Icon of the Trinity by Andrei Rublev
Today’s readings provide an object lesson in the power of the Daily Office to trigger associations in the Christian imagination.
We begin with the Old Testament reading from Genesis in which Abraham is buying some property from the Hittites in order to bury his wife Sarah in a cave in a particular field facing Mamre.
So the field of Ephron in Machpelah, which was to the east of Mamre, the field with the cave that was in it and all the trees that were in the field, throughout its whole area, passed to Abraham as a possession in the presence of the Hittites, in the presence of all who went in at the gate of his city. After this, Abraham buried Sarah his wife in the cave of the field of Machpelah facing Mamre (that is, Hebron) in the land of Canaan. (Genesis 23:17-19)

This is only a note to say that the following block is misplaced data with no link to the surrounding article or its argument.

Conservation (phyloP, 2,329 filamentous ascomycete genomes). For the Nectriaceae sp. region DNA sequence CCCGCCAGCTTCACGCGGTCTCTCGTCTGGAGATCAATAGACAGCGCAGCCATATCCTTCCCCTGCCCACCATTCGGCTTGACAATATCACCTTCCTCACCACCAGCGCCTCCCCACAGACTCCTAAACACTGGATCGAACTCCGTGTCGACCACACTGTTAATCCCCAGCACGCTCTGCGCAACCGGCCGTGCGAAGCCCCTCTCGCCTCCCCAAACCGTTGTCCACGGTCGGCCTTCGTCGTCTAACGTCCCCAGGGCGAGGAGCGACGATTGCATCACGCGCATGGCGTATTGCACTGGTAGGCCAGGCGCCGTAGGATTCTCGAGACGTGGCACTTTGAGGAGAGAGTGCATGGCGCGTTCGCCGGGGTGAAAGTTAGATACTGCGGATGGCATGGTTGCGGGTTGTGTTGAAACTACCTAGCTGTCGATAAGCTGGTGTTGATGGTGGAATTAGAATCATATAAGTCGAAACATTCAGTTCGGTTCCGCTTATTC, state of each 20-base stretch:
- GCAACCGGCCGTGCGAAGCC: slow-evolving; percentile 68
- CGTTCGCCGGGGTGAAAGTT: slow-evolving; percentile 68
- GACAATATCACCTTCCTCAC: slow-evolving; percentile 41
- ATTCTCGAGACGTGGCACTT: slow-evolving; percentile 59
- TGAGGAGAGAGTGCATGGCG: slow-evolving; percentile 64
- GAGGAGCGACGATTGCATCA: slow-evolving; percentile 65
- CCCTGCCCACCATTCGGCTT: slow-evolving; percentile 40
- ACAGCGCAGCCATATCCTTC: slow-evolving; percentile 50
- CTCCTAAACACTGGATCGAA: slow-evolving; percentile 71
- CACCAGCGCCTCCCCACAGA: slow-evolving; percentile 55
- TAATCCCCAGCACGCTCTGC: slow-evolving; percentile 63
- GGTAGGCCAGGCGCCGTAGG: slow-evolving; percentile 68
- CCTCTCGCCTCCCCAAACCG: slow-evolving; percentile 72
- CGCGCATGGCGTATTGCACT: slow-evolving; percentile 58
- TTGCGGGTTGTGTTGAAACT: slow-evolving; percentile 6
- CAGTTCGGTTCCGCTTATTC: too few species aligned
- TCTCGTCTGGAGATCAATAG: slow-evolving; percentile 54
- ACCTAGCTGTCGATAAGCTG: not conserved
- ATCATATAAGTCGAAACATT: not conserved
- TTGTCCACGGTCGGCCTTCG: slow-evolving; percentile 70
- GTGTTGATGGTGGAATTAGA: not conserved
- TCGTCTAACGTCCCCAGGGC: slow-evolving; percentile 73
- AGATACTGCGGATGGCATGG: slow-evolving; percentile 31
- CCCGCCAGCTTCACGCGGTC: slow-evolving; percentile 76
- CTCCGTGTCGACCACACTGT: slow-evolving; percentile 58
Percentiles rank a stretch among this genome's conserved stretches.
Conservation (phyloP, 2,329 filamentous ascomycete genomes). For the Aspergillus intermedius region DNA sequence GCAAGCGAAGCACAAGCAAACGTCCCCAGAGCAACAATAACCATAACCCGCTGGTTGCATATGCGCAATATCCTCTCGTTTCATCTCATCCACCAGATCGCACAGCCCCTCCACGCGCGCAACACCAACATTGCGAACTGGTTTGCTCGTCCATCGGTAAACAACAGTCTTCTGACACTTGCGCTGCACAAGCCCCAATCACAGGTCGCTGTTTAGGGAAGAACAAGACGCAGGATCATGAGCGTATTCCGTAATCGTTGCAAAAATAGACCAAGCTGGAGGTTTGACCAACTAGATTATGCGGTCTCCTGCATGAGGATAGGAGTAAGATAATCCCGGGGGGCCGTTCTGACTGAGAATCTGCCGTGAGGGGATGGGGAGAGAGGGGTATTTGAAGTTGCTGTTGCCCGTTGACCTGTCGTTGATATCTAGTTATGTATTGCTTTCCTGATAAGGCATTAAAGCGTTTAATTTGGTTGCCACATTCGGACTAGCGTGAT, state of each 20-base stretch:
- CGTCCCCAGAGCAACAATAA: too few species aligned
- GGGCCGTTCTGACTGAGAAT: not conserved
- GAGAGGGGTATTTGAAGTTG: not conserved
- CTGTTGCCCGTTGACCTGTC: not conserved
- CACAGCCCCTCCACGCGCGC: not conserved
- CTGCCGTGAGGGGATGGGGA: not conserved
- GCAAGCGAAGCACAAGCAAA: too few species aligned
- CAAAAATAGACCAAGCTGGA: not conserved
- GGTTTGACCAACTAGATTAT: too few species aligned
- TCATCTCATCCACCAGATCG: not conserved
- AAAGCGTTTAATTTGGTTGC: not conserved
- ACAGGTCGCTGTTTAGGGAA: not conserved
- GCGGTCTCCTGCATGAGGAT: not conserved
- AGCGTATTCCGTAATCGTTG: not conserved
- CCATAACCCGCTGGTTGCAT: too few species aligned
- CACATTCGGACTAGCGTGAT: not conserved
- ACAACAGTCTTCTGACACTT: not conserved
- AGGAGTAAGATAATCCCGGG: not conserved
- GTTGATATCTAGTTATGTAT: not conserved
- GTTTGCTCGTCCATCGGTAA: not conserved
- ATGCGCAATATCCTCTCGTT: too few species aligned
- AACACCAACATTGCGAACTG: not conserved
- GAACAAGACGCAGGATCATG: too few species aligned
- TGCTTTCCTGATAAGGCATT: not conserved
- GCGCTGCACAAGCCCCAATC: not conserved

The canticle which follows, the Song of Moses, is one of the songs we sing at the Easter Vigil, when we recount Christ’s resurrection from the tomb and his victory over death.
So we have this association between the Genesis story and the resurrected Christ. Sarah is laid to rest in a cave; the cave where Christ was buried is empty when the disciples arrive there on Sunday morning. Every cave reminds us Christians of the cave which could not contain Jesus.
But the association goes deeper.
Just as Sarah’s tomb faced the oaks of Mamre, where she and Abraham laughed with the three travelers who were really God (Genesis 18), so we rejoice in the garden outside of Christ’s empty tomb and worship him as our risen Lord.
The chain of associations triggered by today’s readings — and by every day’s readings — helps us see Jesus throughout Scripture, from creation through the appearance to Abraham and Sarah, to his incarnation and passion.
We come to see and name him as one of the persons of the Trinity, as “Christ, the king of glory, the eternal Son of the Father” (BCP 96).